What can Esperon now say to all that, spoken in his presence at the hearing? And about Parlade’s crude and irresponsible threatening statements to both the Makabayan legislators and the women celebrities, about which Defense Secretary Delfin Lorenzana and Año separately cautioned him – and which impelled Lacson to call the Senate hearing?
Two weeks ago, Lorenzana called out Parlade in a speech at Philippine Army headquarters: “Kung wala kang ebidensya, do not talk about it. Huwag kang magpunta sa media, sa Facebook. Huwag mong sabihin na leftist ‘yan, NPA ‘yan. Dapat may ebidensya tayo, otherwise just keep quiet.”
On his part, Año cautioned Parlade on ABS-CBN News Channel: “Kailangan talaga may pinanghahawakan kang ebidensya, and we have former rebels who can speak up to support Gen. Parlade.”
Moreover, what can Esperon say on Parlade’s assertion in an Oct. 25 interview on ABS-CBN? The latter bragged then: “This is not my opinion. This is the NTF-ELCAC position on these issues. It just so happens I’m the one speaking right now. I’m just one of the spokespersons. This is beyond me. Our chairman is the President. Will I stop what I’m doing? Of course not.”
As regards Parlade’s main informant, the Inquirer’s Western Visayas reporter, Nestor Burgos Jr., reported Thursday many of the claims made by Celiz at the Senate inquiry “raised questions as these contradicted information of public knowledge, especially among Ilonggos, and even his own statements.” Burgos wrote that Celiz was publicly known in Panay as regional head of the Bagong Alyansang Makabayan (Bayan) in 2000-2004, after which he disappeared from public view.
However, Celiz had claimed he was with the communist underground for 27 years, from 1988 to 2015, even claiming he was a member of the NPA “national operations command” until 2015 – yet in March 2009, he said he started working at Iloilo city hall until February 2016. But in other interviews he said he was with the underground for 18 years, from 1990 to 2008.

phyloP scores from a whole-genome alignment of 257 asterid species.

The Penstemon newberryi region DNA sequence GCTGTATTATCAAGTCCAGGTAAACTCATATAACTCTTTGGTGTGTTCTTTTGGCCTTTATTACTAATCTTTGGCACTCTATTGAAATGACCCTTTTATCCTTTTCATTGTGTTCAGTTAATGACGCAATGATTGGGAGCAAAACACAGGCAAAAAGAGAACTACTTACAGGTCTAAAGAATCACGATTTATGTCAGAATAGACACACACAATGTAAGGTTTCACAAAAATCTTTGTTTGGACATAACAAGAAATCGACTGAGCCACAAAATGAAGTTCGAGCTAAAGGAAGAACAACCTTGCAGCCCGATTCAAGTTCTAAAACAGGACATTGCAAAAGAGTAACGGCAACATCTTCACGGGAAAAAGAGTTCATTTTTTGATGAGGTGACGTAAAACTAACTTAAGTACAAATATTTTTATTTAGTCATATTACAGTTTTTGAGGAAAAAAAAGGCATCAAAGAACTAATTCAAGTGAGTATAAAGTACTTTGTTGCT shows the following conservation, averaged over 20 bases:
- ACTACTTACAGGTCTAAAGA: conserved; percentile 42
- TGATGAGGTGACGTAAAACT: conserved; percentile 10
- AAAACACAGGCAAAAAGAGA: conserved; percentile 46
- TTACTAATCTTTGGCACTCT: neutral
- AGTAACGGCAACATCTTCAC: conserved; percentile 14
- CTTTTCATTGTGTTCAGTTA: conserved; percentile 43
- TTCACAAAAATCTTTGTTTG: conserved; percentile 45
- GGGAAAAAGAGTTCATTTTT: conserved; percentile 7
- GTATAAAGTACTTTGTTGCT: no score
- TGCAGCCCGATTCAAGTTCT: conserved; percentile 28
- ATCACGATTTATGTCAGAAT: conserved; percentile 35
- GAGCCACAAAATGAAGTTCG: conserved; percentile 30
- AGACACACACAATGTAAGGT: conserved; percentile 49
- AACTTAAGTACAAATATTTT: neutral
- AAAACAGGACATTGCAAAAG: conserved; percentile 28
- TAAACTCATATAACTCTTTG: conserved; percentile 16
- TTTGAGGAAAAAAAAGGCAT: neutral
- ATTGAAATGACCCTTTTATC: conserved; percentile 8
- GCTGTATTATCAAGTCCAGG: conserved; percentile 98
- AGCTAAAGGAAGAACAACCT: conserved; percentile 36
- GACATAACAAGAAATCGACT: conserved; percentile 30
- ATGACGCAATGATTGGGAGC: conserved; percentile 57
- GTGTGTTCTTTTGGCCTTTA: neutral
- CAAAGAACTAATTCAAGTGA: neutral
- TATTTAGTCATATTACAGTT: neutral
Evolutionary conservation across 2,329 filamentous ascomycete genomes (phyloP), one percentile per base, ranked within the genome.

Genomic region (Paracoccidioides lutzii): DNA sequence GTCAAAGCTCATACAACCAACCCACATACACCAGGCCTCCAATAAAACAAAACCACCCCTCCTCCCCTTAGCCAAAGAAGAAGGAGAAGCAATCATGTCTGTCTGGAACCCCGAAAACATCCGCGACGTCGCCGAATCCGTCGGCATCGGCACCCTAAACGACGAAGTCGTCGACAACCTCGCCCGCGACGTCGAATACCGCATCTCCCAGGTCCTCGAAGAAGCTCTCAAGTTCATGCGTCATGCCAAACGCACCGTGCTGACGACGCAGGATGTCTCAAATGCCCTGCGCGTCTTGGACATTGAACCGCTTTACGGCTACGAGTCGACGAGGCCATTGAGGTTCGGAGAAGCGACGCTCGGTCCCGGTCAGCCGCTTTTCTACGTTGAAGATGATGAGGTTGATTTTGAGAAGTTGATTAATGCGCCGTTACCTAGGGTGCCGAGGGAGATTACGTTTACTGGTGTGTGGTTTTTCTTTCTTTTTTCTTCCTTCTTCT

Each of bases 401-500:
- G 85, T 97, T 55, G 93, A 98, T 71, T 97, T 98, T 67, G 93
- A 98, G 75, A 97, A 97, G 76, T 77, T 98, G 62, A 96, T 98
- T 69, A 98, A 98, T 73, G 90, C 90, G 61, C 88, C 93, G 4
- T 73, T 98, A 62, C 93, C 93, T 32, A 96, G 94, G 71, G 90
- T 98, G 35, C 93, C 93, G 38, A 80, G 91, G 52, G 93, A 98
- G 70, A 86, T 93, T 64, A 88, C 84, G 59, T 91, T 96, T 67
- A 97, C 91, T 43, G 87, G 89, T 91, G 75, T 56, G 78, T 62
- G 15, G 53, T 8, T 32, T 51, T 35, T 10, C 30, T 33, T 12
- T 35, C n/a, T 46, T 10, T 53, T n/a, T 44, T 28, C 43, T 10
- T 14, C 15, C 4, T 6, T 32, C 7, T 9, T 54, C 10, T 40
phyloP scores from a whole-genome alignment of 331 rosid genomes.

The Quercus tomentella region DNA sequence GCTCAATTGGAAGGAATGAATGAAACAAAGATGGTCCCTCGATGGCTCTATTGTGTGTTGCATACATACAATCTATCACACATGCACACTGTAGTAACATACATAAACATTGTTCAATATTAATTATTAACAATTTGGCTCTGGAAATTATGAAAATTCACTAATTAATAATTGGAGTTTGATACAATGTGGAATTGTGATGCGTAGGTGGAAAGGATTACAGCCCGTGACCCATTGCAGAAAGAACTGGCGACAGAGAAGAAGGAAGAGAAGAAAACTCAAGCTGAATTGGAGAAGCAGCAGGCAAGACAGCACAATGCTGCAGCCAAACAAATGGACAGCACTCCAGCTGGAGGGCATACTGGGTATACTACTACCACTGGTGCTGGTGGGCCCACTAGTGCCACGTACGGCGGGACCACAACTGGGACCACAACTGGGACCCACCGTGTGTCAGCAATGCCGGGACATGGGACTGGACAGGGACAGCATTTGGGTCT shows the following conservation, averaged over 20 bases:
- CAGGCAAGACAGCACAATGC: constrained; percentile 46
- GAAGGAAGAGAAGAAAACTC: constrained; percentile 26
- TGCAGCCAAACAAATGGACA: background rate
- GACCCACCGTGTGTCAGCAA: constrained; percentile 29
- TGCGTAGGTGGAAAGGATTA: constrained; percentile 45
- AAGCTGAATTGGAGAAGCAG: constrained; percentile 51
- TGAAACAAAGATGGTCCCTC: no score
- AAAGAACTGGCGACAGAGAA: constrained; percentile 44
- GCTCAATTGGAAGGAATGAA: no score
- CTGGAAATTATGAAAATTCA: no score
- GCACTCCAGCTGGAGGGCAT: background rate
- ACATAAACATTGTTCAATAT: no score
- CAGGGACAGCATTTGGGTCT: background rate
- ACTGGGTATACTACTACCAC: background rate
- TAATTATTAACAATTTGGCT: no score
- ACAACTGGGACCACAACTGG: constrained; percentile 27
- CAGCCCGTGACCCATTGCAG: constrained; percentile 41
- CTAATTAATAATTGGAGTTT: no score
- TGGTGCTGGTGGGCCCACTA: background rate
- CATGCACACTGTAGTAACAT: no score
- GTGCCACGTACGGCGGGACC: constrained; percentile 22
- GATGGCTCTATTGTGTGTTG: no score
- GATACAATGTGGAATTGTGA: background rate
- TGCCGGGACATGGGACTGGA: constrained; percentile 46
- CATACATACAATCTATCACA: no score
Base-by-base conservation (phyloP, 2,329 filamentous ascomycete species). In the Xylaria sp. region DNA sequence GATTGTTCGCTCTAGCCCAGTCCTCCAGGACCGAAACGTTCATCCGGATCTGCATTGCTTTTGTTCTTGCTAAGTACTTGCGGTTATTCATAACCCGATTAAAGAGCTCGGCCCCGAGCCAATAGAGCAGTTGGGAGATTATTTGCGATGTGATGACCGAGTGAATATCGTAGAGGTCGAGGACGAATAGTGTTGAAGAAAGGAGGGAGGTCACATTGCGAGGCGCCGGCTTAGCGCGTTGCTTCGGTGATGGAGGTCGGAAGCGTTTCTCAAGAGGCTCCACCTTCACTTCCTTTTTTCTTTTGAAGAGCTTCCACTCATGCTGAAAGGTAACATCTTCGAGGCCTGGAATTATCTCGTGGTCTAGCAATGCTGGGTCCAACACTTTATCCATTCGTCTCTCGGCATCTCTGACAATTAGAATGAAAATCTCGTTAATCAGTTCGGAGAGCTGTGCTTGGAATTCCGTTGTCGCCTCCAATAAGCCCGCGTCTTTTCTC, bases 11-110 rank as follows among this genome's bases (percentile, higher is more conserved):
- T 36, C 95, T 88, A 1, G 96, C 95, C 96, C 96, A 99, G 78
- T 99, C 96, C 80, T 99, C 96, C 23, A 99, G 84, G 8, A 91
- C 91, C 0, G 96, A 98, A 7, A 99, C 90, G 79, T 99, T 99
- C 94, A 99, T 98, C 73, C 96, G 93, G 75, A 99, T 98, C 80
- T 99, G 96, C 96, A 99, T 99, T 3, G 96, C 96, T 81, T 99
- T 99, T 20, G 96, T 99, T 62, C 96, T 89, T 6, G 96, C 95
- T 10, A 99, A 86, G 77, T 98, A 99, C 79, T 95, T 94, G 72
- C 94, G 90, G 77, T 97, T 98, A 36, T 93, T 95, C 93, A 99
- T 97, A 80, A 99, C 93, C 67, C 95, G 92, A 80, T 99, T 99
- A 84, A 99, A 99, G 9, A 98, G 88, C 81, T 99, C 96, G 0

Back to Esperon, speaking to CNN Philippines last Thursday, he conceded that the Makabayan bloc legislators “are not doing anything illegal in Congress.” But he backed the NTF-ELCAC allegation that they are controlled by the underground communist movement. There are underground organizations which he claimed to be connected with the CPP/NPA/NDFP that, he said, the Makabayan lawmakers support “whether wittingly or unwittingly.”
He also seconded Parlade’s disclosure, invoking the new Anti-Terrorism Act, that the Makabayan bloc and Neri Colmenares are under surveillance, for which Lacson reminded him that, under the ATA, only the courts can authorize surveillance. But Esperon asserted that the NTF-ELCAC can conduct “manual surveillance” by deploying personnel to tail their targets, even without court permission.
Apparently, Esperon was speaking also as the vice chairman of the Anti-Terrorism Council, an executive body which the ATA and its implementing rules and regulations (drawn up and approved by the Council) empower to designate who are “terrorists” and to publish their names without their being informed ahead.
President Duterte’s people need to get their act together and stop this game of putting innocent people’s lives and security at stake.
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Published in Philippine Star
November 7, 2020